Creditor strategies in Chapter 11 cases must be developed immediately upon a debtor’s bankruptcy filing–or even before, if possible. The strategic focus should be: first, how to defend against likely maneuvers by the debtor and second, how to re-assert control.
Prior to a bankruptcy filing, investors, secured creditors and landlords typically control all negotiations with debtors. But as soon as a debtor files for bankruptcy, that balance of power shifts immediately–the debtor then sits in the proverbial “drivers seat,” often aided and assisted by the bankruptcy judge. Creditor rights defined by the Bankruptcy Code set the tone for everything.
Well-prepared debtors will immediately file a flurry of first-day motions seeking to, e.g.:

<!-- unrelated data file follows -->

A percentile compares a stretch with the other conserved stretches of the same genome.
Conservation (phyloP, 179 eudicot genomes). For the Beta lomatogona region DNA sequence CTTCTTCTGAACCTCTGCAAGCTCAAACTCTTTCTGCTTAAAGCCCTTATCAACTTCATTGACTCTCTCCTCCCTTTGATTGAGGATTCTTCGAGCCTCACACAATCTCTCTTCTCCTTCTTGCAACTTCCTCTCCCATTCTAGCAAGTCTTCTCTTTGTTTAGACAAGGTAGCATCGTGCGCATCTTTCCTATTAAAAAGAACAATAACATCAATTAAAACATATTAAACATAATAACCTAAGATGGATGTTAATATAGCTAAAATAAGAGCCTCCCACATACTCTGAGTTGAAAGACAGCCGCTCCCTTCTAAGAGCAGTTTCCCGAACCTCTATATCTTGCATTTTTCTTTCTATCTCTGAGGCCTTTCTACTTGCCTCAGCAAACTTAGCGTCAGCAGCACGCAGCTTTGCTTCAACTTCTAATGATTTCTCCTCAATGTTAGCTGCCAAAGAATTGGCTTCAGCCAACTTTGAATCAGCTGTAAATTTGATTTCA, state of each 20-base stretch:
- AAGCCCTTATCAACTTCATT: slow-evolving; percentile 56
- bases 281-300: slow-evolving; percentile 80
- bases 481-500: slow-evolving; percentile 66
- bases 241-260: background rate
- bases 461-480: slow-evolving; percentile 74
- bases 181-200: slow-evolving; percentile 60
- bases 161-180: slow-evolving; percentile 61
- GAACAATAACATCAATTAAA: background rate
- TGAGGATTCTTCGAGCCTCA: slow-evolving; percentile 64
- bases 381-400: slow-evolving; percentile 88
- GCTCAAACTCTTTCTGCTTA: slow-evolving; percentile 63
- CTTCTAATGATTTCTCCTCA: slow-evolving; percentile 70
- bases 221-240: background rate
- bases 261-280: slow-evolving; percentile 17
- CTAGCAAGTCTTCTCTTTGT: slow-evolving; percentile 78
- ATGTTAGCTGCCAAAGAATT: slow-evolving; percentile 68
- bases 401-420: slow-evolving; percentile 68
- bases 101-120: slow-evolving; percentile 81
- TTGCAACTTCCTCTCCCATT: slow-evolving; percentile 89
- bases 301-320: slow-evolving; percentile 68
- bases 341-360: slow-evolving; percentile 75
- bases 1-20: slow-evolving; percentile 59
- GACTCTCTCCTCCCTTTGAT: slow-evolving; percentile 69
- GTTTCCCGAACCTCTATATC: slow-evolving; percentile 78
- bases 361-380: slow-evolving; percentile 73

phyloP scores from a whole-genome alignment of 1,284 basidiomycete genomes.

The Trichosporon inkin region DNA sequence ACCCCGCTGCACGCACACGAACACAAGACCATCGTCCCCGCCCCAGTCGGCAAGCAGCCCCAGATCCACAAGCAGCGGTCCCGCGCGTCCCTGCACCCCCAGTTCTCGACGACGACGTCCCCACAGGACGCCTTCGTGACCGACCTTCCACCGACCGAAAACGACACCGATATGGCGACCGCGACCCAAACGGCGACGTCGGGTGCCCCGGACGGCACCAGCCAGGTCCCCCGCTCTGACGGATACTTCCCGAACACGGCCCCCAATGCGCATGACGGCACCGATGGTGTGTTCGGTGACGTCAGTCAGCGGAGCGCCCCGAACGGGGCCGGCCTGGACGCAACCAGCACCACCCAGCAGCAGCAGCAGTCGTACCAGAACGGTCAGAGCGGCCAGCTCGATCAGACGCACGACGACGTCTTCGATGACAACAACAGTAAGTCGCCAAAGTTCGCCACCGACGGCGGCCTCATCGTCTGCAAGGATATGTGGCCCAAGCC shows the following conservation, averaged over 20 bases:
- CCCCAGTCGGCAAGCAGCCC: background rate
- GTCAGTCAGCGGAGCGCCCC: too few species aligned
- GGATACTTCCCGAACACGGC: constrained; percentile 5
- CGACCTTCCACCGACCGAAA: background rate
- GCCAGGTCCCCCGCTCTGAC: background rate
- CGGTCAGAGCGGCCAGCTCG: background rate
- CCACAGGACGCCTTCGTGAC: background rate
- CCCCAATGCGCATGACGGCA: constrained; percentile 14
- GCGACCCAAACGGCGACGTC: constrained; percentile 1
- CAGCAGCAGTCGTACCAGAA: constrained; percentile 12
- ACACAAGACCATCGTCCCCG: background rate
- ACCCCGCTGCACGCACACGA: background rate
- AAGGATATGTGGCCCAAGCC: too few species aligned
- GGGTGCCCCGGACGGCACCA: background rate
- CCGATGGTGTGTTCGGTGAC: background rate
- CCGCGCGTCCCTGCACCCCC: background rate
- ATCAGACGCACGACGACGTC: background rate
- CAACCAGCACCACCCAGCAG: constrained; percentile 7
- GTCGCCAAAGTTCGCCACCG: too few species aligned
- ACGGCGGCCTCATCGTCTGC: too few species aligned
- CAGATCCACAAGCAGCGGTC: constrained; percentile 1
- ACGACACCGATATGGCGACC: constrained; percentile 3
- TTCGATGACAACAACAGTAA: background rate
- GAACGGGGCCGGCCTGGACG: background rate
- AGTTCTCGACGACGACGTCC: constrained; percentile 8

(a) obtain debtor-in-possession financing that subordinates (primes) the rights of existing lenders,
(b) authorize the use of cash collateral otherwise encumbered by secured creditors, and
(c) assume certain contracts under terms more flexible to a debtor, claiming “adequate assurances” of future performance that are often not very “adequate.”
If successful in these motions, a debtor will gain an advantage in the bankruptcy proceedings that will likely continue through the end of the case. For this reason, creditors must aggressively fight back against first-day motions with a well-prepared opposition.
To create successful creditor strategies in Chapter 11, a creditor’s legal counsel must be able to rapidly assess asset values and various transactions of the debtor prior to bankruptcy to find what the debtor is hiding, or how it is trying to manipulate asset value or other important issues. This is an area in which we excel.